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Obama Asks for Governors' Help in Economic Recovery

Obama Addresses Senate

PHILADELPHIA -- President-elect Barack Obama told governors Tuesday he wants their help in designing an economic recovery plan and vowed to work with Democrats and Republicans alike. 

Obama spoke to a bipartisan group of state chief executives at historic Congress Hall that included some possible opponents in four years. Among the attendees was Republicans Govs. Bobby Jindal of Louisiana and Sarah Palin of Alaska, the GOP vice presidential nominee, sitting in the back row. 

"To our Republican colleagues, let me just say a special word," Obama said in remarks prepared for delivery. "I offer you the same hand of friendship and cooperation that I offer our Democratic governors. We have a strong and vibrant democracy. We compete vigorously during an election. But with the end of that season comes the time to govern together -- and that time is now." 

The meeting comes a day after the National Bureau of Economic Research announced that the U.S. economy has been in a recession for the past year. Obama said he wants the governors to work with him to turn it around. 

It also comes as Obama and Democrats controlling Congress are fashioning economic recovery legislation that could cost $500 billion or so. The measure is virtually certain to contain help for states struggling with slumping revenues and difficult budget cuts as the recession deepens. 

"As president, I will not simply ask our nation's governors to help implement our economic recovery plan, " Obama said. "I will ask you to help design that plan. Because if we're listening to our governors, we'll not only be doing what's right for our states, we'll be doing what's right for our country. That's how we'll grow our economy -- from the bottom-up. And that's how we'll put America on the path to long-term prosperity." 

Republican and Democratic governors sat at desks in the hall, with no separation by party, and gave Obama and Vice President-elect Joe Biden a standing ovation when they entered. Obama, Biden and the leaders of the National Governors Association sat facing the governors at a long table, with four American flags behind them.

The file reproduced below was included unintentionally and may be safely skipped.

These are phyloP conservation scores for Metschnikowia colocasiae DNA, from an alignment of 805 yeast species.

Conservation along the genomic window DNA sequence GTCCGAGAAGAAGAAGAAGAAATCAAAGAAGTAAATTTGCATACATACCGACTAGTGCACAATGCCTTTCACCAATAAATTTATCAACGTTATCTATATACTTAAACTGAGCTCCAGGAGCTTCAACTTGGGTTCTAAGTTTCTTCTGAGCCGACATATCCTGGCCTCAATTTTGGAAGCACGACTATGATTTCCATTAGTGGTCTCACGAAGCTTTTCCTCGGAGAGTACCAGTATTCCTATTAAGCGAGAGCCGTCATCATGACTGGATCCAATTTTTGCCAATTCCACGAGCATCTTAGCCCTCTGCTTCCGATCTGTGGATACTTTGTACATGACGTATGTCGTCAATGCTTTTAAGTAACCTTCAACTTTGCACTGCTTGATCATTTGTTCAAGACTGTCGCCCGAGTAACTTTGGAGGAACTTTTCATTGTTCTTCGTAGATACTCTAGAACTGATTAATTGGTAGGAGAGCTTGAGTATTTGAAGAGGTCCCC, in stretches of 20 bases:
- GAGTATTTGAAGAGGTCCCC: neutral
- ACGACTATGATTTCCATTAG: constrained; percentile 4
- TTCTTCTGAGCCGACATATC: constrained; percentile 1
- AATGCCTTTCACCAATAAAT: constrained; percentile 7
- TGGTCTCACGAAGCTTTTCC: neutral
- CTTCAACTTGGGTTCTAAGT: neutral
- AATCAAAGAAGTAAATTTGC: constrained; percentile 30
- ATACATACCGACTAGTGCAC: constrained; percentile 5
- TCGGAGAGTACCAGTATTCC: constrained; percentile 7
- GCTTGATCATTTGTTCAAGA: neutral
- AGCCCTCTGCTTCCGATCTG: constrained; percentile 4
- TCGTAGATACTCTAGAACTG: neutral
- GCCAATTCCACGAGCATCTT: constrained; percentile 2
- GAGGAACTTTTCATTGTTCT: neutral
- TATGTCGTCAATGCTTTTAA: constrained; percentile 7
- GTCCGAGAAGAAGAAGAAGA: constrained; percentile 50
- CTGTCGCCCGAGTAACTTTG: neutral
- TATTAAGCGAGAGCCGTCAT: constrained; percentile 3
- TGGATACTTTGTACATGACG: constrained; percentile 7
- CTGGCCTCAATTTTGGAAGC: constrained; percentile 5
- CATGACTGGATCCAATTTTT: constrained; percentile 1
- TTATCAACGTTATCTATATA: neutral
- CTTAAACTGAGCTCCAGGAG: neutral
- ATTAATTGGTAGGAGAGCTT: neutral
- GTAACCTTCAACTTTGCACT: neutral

Biden singled out Palin for thanks and said his former rival's presence there is a sign that both parties are now in it together. "Maybe walk outside with me later and say hello to me," he said to laughter from the crowd. 

The governors want Obama to provide at least $40 billion to help pay for health care for the poor and disabled and even more for infrastructure projects like road and bridge repair. 

National Governors Association Chairman Ed Rendell, a Democrat from Pennsylvania, said the governors are also pressing for perhaps $136 billion in infrastructure projects like road and bridge repairs in the legislation, which Democrats hope to have ready for Obama's signature as soon as he takes office. 

"We're going to be talking about what the elements of an economic stimulus plan will be," said Massachusetts Gov. Deval Patrick, a Democrat. 

For states, the recession has meant big reductions in tax revenues, which has forced 43 of the 50 states into budget deficits. Since virtually every state has to live under a balanced budget, governors have been forced to cut services, lay off workers and consider tax increases. 

Such moves only make the economic situation more difficult, the governors say. 

"Without federal help ... what we will have to do is just make continuing cuts and/or raise taxes, both of which would have a further deleterious effect on our states' economy. We simply need help," Rendell told reporters on Monday. "When the economy is bad, the social service net demands grow."

Rendell said there are upward of $136 billion in infrastructure projects that are "ready to go," chiefly road and bridge repair projects that can get started especially quickly. Water and sewer projects and school repairs are other needs. 

Rendell and NGA Vice-Chairman Jim Douglas, R-Vt., met Monday with House Speaker Nancy Pelosi, D-Calif., who said Democrats will work to have the economic stimulus measure ready for Obama's signature as soon as he takes office Jan. 20. 

It's expected to blend funding for infrastructure projects and Medicaid aid to the states with tax cuts, a temporary increase in food stamp payments, as well as investments in renewable energy projects and other "green jobs" initiatives. The NGA has proposed $40 billion over two years to temporarily increase the federal government's contribution to the Medicaid program for the poor and disabled.